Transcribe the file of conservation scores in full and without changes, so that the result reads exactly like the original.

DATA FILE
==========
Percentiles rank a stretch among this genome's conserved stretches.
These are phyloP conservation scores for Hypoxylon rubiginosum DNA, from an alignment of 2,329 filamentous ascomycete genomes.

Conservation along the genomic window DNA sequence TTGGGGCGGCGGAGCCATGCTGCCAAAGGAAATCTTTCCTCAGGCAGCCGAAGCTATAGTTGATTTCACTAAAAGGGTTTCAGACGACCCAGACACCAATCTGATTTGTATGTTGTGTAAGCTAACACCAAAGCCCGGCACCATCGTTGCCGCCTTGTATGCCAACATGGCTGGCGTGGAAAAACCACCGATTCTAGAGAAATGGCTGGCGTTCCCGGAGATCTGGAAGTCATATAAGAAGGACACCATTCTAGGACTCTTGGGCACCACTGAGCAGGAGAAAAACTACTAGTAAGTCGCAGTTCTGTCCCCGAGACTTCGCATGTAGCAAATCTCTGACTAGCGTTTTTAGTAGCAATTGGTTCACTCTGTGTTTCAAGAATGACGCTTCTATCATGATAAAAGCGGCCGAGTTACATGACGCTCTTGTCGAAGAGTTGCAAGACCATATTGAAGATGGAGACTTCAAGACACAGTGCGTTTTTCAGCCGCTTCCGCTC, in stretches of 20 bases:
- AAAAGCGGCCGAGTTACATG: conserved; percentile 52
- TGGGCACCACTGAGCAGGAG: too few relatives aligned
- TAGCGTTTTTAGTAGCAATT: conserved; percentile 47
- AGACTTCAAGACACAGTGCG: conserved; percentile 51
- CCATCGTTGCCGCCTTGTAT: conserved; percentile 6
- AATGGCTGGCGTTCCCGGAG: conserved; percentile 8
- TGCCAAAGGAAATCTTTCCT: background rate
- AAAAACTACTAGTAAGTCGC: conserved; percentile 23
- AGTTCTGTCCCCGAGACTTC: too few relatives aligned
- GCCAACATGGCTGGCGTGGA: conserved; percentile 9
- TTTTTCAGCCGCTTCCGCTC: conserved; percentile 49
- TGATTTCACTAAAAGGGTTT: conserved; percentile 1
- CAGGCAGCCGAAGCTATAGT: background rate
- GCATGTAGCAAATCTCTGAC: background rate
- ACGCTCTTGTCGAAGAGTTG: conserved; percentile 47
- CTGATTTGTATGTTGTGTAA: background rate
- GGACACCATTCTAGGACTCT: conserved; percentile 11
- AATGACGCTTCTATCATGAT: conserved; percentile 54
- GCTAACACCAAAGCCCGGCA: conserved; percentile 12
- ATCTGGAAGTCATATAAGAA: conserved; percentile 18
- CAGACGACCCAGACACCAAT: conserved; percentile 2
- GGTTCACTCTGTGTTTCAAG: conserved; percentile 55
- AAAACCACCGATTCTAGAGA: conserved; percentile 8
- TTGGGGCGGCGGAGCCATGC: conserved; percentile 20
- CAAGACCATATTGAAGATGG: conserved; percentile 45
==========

Percentiles rank a stretch among this genome's conserved stretches.
These are phyloP conservation scores for Hypoxylon rubiginosum DNA, from an alignment of 2,329 filamentous ascomycete genomes.

Conservation along the genomic window DNA sequence TTGGGGCGGCGGAGCCATGCTGCCAAAGGAAATCTTTCCTCAGGCAGCCGAAGCTATAGTTGATTTCACTAAAAGGGTTTCAGACGACCCAGACACCAATCTGATTTGTATGTTGTGTAAGCTAACACCAAAGCCCGGCACCATCGTTGCCGCCTTGTATGCCAACATGGCTGGCGTGGAAAAACCACCGATTCTAGAGAAATGGCTGGCGTTCCCGGAGATCTGGAAGTCATATAAGAAGGACACCATTCTAGGACTCTTGGGCACCACTGAGCAGGAGAAAAACTACTAGTAAGTCGCAGTTCTGTCCCCGAGACTTCGCATGTAGCAAATCTCTGACTAGCGTTTTTAGTAGCAATTGGTTCACTCTGTGTTTCAAGAATGACGCTTCTATCATGATAAAAGCGGCCGAGTTACATGACGCTCTTGTCGAAGAGTTGCAAGACCATATTGAAGATGGAGACTTCAAGACACAGTGCGTTTTTCAGCCGCTTCCGCTC, in stretches of 20 bases:
- AAAAGCGGCCGAGTTACATG: conserved; percentile 52
- TGGGCACCACTGAGCAGGAG: too few relatives aligned
- TAGCGTTTTTAGTAGCAATT: conserved; percentile 47
- AGACTTCAAGACACAGTGCG: conserved; percentile 51
- CCATCGTTGCCGCCTTGTAT: conserved; percentile 6
- AATGGCTGGCGTTCCCGGAG: conserved; percentile 8
- TGCCAAAGGAAATCTTTCCT: background rate
- AAAAACTACTAGTAAGTCGC: conserved; percentile 23
- AGTTCTGTCCCCGAGACTTC: too few relatives aligned
- GCCAACATGGCTGGCGTGGA: conserved; percentile 9
- TTTTTCAGCCGCTTCCGCTC: conserved; percentile 49
- TGATTTCACTAAAAGGGTTT: conserved; percentile 1
- CAGGCAGCCGAAGCTATAGT: background rate
- GCATGTAGCAAATCTCTGAC: background rate
- ACGCTCTTGTCGAAGAGTTG: conserved; percentile 47
- CTGATTTGTATGTTGTGTAA: background rate
- GGACACCATTCTAGGACTCT: conserved; percentile 11
- AATGACGCTTCTATCATGAT: conserved; percentile 54
- GCTAACACCAAAGCCCGGCA: conserved; percentile 12
- ATCTGGAAGTCATATAAGAA: conserved; percentile 18
- CAGACGACCCAGACACCAAT: conserved; percentile 2
- GGTTCACTCTGTGTTTCAAG: conserved; percentile 55
- AAAACCACCGATTCTAGAGA: conserved; percentile 8
- TTGGGGCGGCGGAGCCATGC: conserved; percentile 20
- CAAGACCATATTGAAGATGG: conserved; percentile 45